Sex Education Can Foster Family Restoration

The education of children on sexuality is always a hot button topic that does, and should, rile up parents who are legally and socially charged with protecting their children's best interests. Misinformed rhetoric is often based on false claims, and may even rely on deception. The decision to help our teenagers make wise decisions about their own sexuality is one of the most important that parents and their children will make in their lives.

A teen's choice to delay sexual activity is too often not considered a "natural" choice, and can be the subject of ridicule in many circles. Strong men and women, however, understand that this decision is critical to a strong future, and is not one to be made lightly.

Teenagers need to be aware that some industries actually profit from risky sexual behavior. What happened in Virginia last week provides an important object lesson in this regard.

Despite intense lobbying efforts from both Planned Parenthood and NARAL Pro-Choice Virginia, Governor Bob McDonnell’s office announced that his administration has applied for a federal grant for abstinence-only education. This grant will provide $900,000 in federal money ($400,000 will be matched on the state level) to augment school budgets should a locality choose to provide abstinence-only education. This grant would help fund effective and widely supported abstinence centered programs in Virginia’s public schools. In contrast to Gov. McDonnell's decision, in 2007, then Governor Kaine rejected federal funding of abstinence-centered education at the behest of Planned Parenthood. Planned Parenthood claims that abstinence education is not effective. It is important to understand that federal funding of abstinence education is federal funding diverted from Planned Parenthood government grant programs.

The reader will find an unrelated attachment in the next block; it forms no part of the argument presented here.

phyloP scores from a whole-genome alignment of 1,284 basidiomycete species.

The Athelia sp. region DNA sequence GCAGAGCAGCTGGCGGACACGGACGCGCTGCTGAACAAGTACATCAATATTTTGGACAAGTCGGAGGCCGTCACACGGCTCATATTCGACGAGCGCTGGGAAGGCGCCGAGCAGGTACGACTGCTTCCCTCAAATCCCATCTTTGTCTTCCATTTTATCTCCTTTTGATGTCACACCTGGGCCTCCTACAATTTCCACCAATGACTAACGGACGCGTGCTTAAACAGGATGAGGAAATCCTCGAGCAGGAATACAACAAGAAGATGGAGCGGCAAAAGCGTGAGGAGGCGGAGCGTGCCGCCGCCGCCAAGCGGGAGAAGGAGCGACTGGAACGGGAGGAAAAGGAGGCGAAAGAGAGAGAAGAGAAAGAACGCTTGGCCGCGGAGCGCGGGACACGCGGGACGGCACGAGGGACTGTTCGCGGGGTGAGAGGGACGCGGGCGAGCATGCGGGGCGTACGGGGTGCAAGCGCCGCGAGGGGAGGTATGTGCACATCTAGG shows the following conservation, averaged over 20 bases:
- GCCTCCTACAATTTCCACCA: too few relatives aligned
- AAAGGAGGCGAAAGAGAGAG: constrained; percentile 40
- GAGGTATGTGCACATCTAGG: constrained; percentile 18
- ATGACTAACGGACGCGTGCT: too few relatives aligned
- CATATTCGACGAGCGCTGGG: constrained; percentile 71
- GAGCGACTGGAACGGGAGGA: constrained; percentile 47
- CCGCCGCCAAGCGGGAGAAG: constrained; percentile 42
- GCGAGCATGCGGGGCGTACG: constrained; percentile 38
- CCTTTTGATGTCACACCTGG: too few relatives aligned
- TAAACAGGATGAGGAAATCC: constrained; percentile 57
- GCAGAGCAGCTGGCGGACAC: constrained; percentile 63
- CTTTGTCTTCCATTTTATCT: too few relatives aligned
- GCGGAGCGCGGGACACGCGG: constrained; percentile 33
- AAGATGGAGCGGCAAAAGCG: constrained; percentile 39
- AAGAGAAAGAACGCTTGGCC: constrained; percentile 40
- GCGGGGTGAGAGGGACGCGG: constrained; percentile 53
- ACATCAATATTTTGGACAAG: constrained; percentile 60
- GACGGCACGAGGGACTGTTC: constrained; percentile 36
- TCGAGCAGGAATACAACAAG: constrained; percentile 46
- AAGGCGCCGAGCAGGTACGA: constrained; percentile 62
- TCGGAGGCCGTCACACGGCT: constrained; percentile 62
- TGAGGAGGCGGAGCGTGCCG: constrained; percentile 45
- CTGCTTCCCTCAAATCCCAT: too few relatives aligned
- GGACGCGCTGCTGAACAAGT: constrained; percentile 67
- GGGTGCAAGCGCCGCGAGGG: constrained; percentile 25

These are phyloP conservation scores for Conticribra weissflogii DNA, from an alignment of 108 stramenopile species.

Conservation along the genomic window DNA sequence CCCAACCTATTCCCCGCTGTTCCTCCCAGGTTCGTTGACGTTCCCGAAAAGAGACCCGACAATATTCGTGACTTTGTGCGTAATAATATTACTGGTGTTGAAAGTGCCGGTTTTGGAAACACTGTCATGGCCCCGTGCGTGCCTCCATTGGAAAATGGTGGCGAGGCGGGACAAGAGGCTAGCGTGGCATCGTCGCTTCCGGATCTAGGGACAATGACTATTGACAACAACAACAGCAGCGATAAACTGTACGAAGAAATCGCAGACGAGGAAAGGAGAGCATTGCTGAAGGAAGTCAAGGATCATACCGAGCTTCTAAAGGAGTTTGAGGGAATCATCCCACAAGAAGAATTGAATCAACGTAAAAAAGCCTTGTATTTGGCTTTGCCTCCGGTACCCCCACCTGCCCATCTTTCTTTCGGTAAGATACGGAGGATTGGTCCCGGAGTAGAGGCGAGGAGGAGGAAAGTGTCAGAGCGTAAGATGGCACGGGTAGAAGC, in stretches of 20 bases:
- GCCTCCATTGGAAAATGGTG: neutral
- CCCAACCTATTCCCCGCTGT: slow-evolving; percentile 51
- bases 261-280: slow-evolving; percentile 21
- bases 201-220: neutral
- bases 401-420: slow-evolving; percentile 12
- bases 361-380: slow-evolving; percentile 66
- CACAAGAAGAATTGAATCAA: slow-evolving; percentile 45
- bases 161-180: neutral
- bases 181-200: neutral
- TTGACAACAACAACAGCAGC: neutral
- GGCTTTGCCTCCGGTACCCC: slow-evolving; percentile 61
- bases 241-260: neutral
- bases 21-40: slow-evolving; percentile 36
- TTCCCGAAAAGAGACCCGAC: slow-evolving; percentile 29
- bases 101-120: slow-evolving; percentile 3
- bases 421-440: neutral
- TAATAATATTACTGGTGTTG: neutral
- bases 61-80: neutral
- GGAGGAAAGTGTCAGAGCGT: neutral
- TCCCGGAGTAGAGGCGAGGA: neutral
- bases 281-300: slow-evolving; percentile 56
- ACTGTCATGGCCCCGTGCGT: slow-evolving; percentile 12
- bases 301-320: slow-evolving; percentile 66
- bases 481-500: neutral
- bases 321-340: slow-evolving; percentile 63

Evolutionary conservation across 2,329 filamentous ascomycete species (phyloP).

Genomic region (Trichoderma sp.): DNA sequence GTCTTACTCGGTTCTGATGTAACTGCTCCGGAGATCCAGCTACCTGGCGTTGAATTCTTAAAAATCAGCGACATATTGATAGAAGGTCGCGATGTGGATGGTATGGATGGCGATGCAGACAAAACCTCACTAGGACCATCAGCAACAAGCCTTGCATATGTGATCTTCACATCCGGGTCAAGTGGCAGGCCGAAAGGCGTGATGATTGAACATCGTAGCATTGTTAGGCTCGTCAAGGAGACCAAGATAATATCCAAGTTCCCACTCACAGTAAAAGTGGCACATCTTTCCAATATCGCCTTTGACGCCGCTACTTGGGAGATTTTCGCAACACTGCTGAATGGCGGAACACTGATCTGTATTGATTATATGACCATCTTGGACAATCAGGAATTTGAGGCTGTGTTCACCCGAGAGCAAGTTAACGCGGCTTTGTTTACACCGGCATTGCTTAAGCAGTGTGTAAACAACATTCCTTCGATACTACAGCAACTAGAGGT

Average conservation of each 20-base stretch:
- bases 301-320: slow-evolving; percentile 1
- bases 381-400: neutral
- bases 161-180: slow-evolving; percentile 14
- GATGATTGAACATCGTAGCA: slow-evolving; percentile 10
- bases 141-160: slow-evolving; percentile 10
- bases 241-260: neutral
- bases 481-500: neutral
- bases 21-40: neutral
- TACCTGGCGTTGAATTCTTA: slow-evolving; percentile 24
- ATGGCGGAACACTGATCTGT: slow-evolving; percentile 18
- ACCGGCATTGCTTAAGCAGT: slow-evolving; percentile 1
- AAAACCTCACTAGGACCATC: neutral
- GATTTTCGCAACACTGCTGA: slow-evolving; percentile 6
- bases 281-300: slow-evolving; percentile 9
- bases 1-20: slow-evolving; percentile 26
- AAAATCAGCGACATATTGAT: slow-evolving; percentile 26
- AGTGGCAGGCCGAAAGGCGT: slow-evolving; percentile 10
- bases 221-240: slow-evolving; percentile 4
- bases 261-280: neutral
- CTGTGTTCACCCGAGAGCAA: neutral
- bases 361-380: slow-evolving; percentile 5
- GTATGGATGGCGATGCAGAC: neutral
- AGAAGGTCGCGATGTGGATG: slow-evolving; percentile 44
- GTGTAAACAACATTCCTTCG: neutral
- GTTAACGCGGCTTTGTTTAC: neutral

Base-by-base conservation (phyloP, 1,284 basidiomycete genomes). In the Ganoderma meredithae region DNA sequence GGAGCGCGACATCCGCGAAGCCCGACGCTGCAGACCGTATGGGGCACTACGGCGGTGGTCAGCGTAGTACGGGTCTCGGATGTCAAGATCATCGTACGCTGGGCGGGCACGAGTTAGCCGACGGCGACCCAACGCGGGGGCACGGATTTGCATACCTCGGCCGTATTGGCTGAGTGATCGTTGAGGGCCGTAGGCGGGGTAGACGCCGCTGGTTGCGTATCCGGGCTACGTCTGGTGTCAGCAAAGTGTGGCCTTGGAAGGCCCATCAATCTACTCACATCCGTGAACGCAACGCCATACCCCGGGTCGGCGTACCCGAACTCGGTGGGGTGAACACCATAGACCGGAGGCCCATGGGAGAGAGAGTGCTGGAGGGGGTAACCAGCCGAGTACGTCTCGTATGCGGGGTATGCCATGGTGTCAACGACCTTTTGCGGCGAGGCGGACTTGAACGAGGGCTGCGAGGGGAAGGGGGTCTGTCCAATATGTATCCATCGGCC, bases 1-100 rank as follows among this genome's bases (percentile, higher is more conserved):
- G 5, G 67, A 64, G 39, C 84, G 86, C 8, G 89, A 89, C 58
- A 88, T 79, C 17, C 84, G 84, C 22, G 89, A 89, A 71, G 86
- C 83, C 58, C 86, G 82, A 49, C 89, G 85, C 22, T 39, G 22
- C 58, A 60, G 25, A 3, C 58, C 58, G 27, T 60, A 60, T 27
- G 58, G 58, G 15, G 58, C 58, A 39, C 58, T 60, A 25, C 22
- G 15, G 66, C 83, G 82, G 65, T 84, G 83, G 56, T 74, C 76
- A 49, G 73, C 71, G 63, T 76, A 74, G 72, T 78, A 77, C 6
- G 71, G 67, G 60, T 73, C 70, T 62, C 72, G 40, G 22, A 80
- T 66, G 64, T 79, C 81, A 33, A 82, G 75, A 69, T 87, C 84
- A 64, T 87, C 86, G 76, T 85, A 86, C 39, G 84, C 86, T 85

Recent studies have shown that abstinence-centered education, particularly programs in Virginia, have been successful in preventing teen pregnancy and delaying sexual activity. Additionally, polling indicates that parents want their children to be taught abstinence. It would seem then, that abstinence education is in the best interest of Virginia’s children and families. By contrast, the abortion industry promotes the notion that teenagers simply cannot control themselves. One Virginia legislator that works closely with Planned Parenthood and NARAL carried this message saying, “the reality is with teenagers their hormones come into play, and abstinence-only doesn't always work.” The primary arguments have been that “abstinence education doesn’t work,” “parents don’t support abstinence education,” or "it’s naive to think that teenagers can be abstinent." None of those arguments, according to the U.S. Department of Health and Human Services, are correct. In fact, this year a study paid for by HHS and a recent survey found that abstinence education is highly effective and it is widely supported by parents and teenagers.